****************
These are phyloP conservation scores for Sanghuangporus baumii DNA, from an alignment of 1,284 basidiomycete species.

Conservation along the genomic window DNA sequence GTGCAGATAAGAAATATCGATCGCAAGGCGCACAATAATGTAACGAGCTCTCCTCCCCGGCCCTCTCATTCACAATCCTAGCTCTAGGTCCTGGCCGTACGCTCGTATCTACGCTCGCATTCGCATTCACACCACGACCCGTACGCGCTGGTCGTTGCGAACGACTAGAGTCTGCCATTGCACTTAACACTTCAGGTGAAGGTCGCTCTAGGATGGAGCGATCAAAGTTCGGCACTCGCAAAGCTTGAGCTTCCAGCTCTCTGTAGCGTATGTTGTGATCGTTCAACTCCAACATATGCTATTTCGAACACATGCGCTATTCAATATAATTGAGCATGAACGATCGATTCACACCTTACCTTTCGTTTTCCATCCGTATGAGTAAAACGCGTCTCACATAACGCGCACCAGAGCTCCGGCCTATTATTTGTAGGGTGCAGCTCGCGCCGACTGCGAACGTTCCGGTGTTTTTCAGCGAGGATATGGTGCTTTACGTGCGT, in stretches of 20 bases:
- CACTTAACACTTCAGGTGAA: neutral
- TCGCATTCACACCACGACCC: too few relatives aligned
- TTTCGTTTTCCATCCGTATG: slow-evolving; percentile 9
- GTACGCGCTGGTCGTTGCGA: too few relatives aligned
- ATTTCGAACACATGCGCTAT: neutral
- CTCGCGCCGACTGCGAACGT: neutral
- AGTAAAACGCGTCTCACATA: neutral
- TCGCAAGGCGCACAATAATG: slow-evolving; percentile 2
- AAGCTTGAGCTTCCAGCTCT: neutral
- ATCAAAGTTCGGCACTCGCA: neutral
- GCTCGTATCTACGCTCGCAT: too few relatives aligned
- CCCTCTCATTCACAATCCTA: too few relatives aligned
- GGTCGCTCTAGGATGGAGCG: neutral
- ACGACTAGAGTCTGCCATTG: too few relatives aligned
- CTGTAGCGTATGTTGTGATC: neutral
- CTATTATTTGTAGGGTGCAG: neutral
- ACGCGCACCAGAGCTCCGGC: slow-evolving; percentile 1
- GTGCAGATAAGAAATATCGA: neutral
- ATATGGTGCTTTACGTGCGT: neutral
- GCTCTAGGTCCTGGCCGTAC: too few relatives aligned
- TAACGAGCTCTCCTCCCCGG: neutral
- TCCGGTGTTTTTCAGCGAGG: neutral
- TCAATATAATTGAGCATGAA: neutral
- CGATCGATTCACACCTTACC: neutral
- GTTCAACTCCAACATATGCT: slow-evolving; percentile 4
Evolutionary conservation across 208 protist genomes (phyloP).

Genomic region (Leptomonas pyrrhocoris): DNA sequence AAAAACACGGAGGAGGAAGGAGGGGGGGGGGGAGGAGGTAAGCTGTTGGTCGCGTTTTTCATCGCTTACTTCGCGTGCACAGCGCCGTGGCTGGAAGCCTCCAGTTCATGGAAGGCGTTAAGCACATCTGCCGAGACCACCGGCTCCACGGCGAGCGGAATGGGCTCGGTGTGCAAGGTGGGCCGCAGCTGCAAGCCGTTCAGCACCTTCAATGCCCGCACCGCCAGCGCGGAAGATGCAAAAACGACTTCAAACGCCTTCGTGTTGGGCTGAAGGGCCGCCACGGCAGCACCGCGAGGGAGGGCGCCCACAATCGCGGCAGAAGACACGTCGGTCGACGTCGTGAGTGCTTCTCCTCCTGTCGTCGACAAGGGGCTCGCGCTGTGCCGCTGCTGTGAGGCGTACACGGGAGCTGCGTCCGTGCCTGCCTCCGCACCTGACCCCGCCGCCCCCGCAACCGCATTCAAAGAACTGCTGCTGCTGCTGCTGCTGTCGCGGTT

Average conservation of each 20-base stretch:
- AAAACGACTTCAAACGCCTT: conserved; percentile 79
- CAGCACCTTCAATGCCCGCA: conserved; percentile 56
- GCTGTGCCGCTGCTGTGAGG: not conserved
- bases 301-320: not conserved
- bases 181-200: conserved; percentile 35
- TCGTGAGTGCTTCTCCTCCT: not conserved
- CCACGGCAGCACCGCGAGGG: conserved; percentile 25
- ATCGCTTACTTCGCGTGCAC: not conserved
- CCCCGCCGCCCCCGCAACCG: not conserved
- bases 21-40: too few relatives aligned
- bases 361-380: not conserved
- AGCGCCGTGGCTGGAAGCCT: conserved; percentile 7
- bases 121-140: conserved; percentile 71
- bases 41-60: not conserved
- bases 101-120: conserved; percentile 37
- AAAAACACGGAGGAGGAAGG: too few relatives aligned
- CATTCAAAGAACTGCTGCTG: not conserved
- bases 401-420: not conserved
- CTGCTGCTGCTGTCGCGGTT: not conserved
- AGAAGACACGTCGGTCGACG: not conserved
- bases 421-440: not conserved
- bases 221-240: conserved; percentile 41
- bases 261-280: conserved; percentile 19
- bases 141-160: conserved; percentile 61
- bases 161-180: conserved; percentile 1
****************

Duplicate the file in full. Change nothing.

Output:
These are phyloP conservation scores for Sanghuangporus baumii DNA, from an alignment of 1,284 basidiomycete species.

Conservation along the genomic window DNA sequence GTGCAGATAAGAAATATCGATCGCAAGGCGCACAATAATGTAACGAGCTCTCCTCCCCGGCCCTCTCATTCACAATCCTAGCTCTAGGTCCTGGCCGTACGCTCGTATCTACGCTCGCATTCGCATTCACACCACGACCCGTACGCGCTGGTCGTTGCGAACGACTAGAGTCTGCCATTGCACTTAACACTTCAGGTGAAGGTCGCTCTAGGATGGAGCGATCAAAGTTCGGCACTCGCAAAGCTTGAGCTTCCAGCTCTCTGTAGCGTATGTTGTGATCGTTCAACTCCAACATATGCTATTTCGAACACATGCGCTATTCAATATAATTGAGCATGAACGATCGATTCACACCTTACCTTTCGTTTTCCATCCGTATGAGTAAAACGCGTCTCACATAACGCGCACCAGAGCTCCGGCCTATTATTTGTAGGGTGCAGCTCGCGCCGACTGCGAACGTTCCGGTGTTTTTCAGCGAGGATATGGTGCTTTACGTGCGT, in stretches of 20 bases:
- CACTTAACACTTCAGGTGAA: neutral
- TCGCATTCACACCACGACCC: too few relatives aligned
- TTTCGTTTTCCATCCGTATG: slow-evolving; percentile 9
- GTACGCGCTGGTCGTTGCGA: too few relatives aligned
- ATTTCGAACACATGCGCTAT: neutral
- CTCGCGCCGACTGCGAACGT: neutral
- AGTAAAACGCGTCTCACATA: neutral
- TCGCAAGGCGCACAATAATG: slow-evolving; percentile 2
- AAGCTTGAGCTTCCAGCTCT: neutral
- ATCAAAGTTCGGCACTCGCA: neutral
- GCTCGTATCTACGCTCGCAT: too few relatives aligned
- CCCTCTCATTCACAATCCTA: too few relatives aligned
- GGTCGCTCTAGGATGGAGCG: neutral
- ACGACTAGAGTCTGCCATTG: too few relatives aligned
- CTGTAGCGTATGTTGTGATC: neutral
- CTATTATTTGTAGGGTGCAG: neutral
- ACGCGCACCAGAGCTCCGGC: slow-evolving; percentile 1
- GTGCAGATAAGAAATATCGA: neutral
- ATATGGTGCTTTACGTGCGT: neutral
- GCTCTAGGTCCTGGCCGTAC: too few relatives aligned
- TAACGAGCTCTCCTCCCCGG: neutral
- TCCGGTGTTTTTCAGCGAGG: neutral
- TCAATATAATTGAGCATGAA: neutral
- CGATCGATTCACACCTTACC: neutral
- GTTCAACTCCAACATATGCT: slow-evolving; percentile 4
Evolutionary conservation across 208 protist genomes (phyloP).

Genomic region (Leptomonas pyrrhocoris): DNA sequence AAAAACACGGAGGAGGAAGGAGGGGGGGGGGGAGGAGGTAAGCTGTTGGTCGCGTTTTTCATCGCTTACTTCGCGTGCACAGCGCCGTGGCTGGAAGCCTCCAGTTCATGGAAGGCGTTAAGCACATCTGCCGAGACCACCGGCTCCACGGCGAGCGGAATGGGCTCGGTGTGCAAGGTGGGCCGCAGCTGCAAGCCGTTCAGCACCTTCAATGCCCGCACCGCCAGCGCGGAAGATGCAAAAACGACTTCAAACGCCTTCGTGTTGGGCTGAAGGGCCGCCACGGCAGCACCGCGAGGGAGGGCGCCCACAATCGCGGCAGAAGACACGTCGGTCGACGTCGTGAGTGCTTCTCCTCCTGTCGTCGACAAGGGGCTCGCGCTGTGCCGCTGCTGTGAGGCGTACACGGGAGCTGCGTCCGTGCCTGCCTCCGCACCTGACCCCGCCGCCCCCGCAACCGCATTCAAAGAACTGCTGCTGCTGCTGCTGCTGTCGCGGTT

Average conservation of each 20-base stretch:
- AAAACGACTTCAAACGCCTT: conserved; percentile 79
- CAGCACCTTCAATGCCCGCA: conserved; percentile 56
- GCTGTGCCGCTGCTGTGAGG: not conserved
- bases 301-320: not conserved
- bases 181-200: conserved; percentile 35
- TCGTGAGTGCTTCTCCTCCT: not conserved
- CCACGGCAGCACCGCGAGGG: conserved; percentile 25
- ATCGCTTACTTCGCGTGCAC: not conserved
- CCCCGCCGCCCCCGCAACCG: not conserved
- bases 21-40: too few relatives aligned
- bases 361-380: not conserved
- AGCGCCGTGGCTGGAAGCCT: conserved; percentile 7
- bases 121-140: conserved; percentile 71
- bases 41-60: not conserved
- bases 101-120: conserved; percentile 37
- AAAAACACGGAGGAGGAAGG: too few relatives aligned
- CATTCAAAGAACTGCTGCTG: not conserved
- bases 401-420: not conserved
- CTGCTGCTGCTGTCGCGGTT: not conserved
- AGAAGACACGTCGGTCGACG: not conserved
- bases 421-440: not conserved
- bases 221-240: conserved; percentile 41
- bases 261-280: conserved; percentile 19
- bases 141-160: conserved; percentile 61
- bases 161-180: conserved; percentile 1